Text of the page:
One of our schoolmates, a day scholar, came to the rescue. His name was Chester Hill, a little bit of a chap, about the shortest for his age that I have ever seen. His name was so at variance to his size that we called him “Hillock,” for short. Now Hillock lived on a farm about eight miles from school, and used to drive in every day on a farm wagon. He had helped us dig the cave under the cedar tree, and when he learned that we would need some lumber to build a safe cave, he told us that he had an uncle who owned a lumber mill on the Morris River, from whom he was sure we could get all the slabs we wanted. Of course, we were delighted, and laid our plans for an elaborate cave house. Hillock promised to be on hand on the following Saturday afternoon with his load of lumber.

Excavating for the Cave.

We immediately set out to make the necessary excavation. The side of a bushy knoll was chosen as a suitable site. First we carefully transplanted the bushes that grew in the square we had marked out for the cave, and cutting the sod into squares, piled it all neatly to one side. Then we shoveled away the top-soil and heaped it up for future use. After that we dug away the sandy subsoil. The cave proper we planned to make about 8 feet by 10 feet, with a passageway 2 feet wide and 6 feet long, leading in from a large bush at the base of the knoll. Our excavation was therefore somewhat T-shaped (see Fig. 182). At the deepest part we had to dig down about 10 feet.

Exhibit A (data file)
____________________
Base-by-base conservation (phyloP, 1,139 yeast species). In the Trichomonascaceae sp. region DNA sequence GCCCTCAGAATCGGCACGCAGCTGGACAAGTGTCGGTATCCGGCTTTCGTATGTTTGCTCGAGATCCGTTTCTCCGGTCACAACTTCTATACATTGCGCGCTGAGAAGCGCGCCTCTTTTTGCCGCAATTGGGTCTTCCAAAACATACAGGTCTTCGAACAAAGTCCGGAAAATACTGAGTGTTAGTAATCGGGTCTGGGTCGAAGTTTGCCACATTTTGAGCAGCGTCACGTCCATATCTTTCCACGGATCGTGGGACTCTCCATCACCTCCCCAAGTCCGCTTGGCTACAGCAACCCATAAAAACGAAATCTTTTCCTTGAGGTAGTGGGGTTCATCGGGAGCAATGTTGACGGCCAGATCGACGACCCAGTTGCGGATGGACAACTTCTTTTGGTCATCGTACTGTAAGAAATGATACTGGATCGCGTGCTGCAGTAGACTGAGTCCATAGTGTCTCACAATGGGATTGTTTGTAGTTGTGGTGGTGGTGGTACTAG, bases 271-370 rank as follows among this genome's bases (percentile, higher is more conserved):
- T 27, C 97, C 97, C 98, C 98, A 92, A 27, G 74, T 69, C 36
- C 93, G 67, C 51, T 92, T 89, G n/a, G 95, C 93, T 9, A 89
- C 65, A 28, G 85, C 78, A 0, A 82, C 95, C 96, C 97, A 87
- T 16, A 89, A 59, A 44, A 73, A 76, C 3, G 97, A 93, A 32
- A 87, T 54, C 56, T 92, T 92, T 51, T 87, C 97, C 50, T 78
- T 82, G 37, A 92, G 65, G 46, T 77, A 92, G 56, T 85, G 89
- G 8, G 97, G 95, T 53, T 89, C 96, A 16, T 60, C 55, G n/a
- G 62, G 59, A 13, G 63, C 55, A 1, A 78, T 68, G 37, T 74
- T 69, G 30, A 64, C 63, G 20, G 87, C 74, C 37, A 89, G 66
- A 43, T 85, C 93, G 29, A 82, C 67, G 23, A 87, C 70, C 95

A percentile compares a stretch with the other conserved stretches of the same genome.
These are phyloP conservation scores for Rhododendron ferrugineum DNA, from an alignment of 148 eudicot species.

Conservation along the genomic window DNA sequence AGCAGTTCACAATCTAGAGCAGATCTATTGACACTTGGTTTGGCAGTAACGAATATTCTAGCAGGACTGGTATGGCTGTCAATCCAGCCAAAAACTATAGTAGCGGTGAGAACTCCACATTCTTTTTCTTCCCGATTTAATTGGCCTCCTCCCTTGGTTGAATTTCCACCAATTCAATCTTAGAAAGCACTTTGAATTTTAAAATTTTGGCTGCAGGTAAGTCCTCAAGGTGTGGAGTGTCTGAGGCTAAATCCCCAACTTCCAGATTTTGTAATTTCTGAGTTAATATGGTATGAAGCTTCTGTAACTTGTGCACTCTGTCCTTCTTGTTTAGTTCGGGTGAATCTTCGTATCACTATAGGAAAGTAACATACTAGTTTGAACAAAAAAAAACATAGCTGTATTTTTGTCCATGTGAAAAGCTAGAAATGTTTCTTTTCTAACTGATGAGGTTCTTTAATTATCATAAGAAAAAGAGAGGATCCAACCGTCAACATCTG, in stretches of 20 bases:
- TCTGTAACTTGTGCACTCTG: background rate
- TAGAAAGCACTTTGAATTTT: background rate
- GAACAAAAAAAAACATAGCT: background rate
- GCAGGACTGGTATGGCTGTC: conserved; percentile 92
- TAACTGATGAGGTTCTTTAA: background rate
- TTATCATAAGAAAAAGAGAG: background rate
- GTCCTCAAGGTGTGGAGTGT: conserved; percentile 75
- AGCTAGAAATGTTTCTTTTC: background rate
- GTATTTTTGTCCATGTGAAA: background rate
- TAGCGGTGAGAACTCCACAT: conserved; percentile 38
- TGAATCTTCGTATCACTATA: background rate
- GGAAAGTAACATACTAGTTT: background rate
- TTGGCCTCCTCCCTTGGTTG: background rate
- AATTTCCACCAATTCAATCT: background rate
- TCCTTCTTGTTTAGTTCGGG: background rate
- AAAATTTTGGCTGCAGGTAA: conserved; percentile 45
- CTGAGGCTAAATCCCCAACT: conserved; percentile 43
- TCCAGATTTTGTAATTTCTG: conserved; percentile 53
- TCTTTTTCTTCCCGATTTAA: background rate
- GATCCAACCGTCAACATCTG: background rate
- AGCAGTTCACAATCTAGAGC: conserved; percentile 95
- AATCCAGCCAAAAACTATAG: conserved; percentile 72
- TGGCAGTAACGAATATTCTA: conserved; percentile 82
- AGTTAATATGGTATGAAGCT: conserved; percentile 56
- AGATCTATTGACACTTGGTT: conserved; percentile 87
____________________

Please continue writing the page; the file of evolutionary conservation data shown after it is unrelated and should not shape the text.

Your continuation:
Fig. 182. Excavation for the Cave.

The digging was all done by Saturday, when Hillock pulled up with a big load of slabs. Slabs are a very unsatisfactory kind of wood for most purposes. Being the outside cut, they are usually very irregular and weak in spots. In many places they are almost clear bark. Of course, had our pocketbooks permitted, we would have used stout scantlings for the corner posts of our cave house and substantial boards for the walls, roof and flooring, but we had to be content with materials at hand. Eight of the best slabs were selected for our corner posts; four of them we cut to the length of 8 feet and the others to a length of 6 feet. The long slabs were set up at the rear of the cave, two at each corner, one flat against the rear wall, with its edge buried in the corner, and the other against the side wall, with its edge tight against the rear slab, as in Fig. 183. The same was done at the forward corners with the shorter slabs. A couple of slabs were now set up on each side of the passageway, and a corresponding pair against the rear wall. The upper and lower ends of the uprights were then connected with slabs, called string pieces.